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D B Kadam, Sonali Salvi, Ajay Chandanwale
The World Health Organization (WHO) has coined the term expanded dengue to describe cases which do not fall into either dengue shock syndrome or dengue hemorrhagic fever. This has incorporated several atypical findings of dengue. Dengue virus has not been enlisted as a common etiological agent in several conditions like encephalitis, Guillain Barre syndrome. Moreover it is a great mimic of co-existing epidemics like Malaria, Chikungunya and Zika virus disease, which are also mosquito-borne diseases. The atypical manifestations noted in dengue can be mutisystemic and multifacetal...
July 2016: Journal of the Association of Physicians of India
Nancy Houser, Philip Baiden, Esme Fuller-Thomson
The objectives of this study were (1) to examine the prevalence of diabetes and hypertension among church personnel in North-Eastern Democratic Republic of Congo, and (2) to identify socio-demographic factors and health behaviors that are associated with these outcomes. Data for this study were obtained from a sample of 670 pastors and their wives, and other church workers in North-Eastern Congo in 2014/2015. Pearson chi square and binary logistic regression analyses were conducted with diabetes status and hypertension as outcome variables...
October 17, 2016: Journal of Community Health
Erja Forssas, Martti Arffman, Kristiina Manderbacka, Ilmo Keskimäki, Iiris Ruuth, Reijo Sund
OBJECTIVE: In this study, we examined trends in severe diabetes-related complications (acute myocardial infarction, stroke, lower extremity amputation, and end-stage renal disease) and prevalence of multiple complications in a total population with diabetes in Finland during an 18-year period. RESEARCH DESIGN AND METHODS: The total population with diabetes aged 30 years or older in 1994-2011 was obtained from several Finnish health registers. Only the first episode of each end point was included in the analysis...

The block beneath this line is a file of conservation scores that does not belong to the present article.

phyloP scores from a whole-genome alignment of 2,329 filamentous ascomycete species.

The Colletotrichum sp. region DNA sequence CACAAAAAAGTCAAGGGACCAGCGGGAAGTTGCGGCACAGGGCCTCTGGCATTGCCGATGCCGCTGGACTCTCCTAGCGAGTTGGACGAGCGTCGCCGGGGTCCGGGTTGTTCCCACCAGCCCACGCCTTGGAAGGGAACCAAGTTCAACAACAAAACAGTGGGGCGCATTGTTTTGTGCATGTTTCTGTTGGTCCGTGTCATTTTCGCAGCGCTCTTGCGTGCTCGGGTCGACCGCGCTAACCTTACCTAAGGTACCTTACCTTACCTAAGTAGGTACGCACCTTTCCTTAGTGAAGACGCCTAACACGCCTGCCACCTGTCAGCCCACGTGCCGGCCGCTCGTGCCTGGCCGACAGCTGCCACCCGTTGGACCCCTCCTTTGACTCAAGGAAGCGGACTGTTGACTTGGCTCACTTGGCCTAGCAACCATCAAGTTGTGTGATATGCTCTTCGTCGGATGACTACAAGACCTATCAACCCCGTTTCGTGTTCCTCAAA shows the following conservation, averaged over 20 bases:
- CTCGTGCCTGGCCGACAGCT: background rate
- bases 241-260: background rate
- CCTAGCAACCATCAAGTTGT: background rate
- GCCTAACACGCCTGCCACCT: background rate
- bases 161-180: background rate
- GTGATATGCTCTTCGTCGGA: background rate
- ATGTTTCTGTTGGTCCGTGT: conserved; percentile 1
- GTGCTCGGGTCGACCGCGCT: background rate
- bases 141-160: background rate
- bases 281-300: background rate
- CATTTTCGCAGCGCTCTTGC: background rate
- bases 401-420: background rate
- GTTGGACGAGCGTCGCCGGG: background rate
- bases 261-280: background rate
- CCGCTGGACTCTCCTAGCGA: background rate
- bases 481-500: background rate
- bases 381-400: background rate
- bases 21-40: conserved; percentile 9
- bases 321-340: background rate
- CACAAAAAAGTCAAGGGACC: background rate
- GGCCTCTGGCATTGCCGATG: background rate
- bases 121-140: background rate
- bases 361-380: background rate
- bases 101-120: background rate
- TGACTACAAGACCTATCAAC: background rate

2016: BMJ Open Diabetes Research & Care
Talha H Imam, Karen J Coleman
There is an epidemic of obesity in the USA. Obesity significantly increases the risk of developing chronic kidney disease. Multiple studies have shown overall health and mortalityrelated benefits of medical and surgical weight loss. Renal benefits of bariatric surgery include decrease in proteinuria and hyperfiltration. There have only been a few small studies in patients with abnormally low glomerular filtration rate (GFR) that have shown improvements in GFR postsurgery over a short term. Long-term and larger scale studies are needed to see if renal benefits of weight loss are sustained in post-bariatric surgery patients...
September 2016: Saudi Journal of Kidney Diseases and Transplantation
Colin M Venner, Immaculate Nankya, Fred Kyeyune, Korey Demers, Cynthia Kwok, Pai-Lien Chen, Sandra Rwambuya, Marshall Munjoma, Tsungai Chipato, Josaphat Byamugisha, Barbara Van Der Pol, Peter Mugyenyi, Robert A Salata, Charles S Morrison, Eric J Arts
INTRODUCTION: Long-term natural history cohorts of HIV-1 in the absence of treatment provide the best measure of virulence by different viral subtypes. METHODS: Newly HIV infected Ugandan and Zimbabwean women (N=303) were recruited and monitored for clinical, social, behavioral, immunological and viral parameters for 3 to 9.5years. RESULTS: Ugandan and Zimbabwean women infected with HIV-1 subtype C had 2.5-fold slower rates of CD4 T-cell declines and higher frequencies of long-term non-progression than those infected with subtype A or D (GEE model, P<0...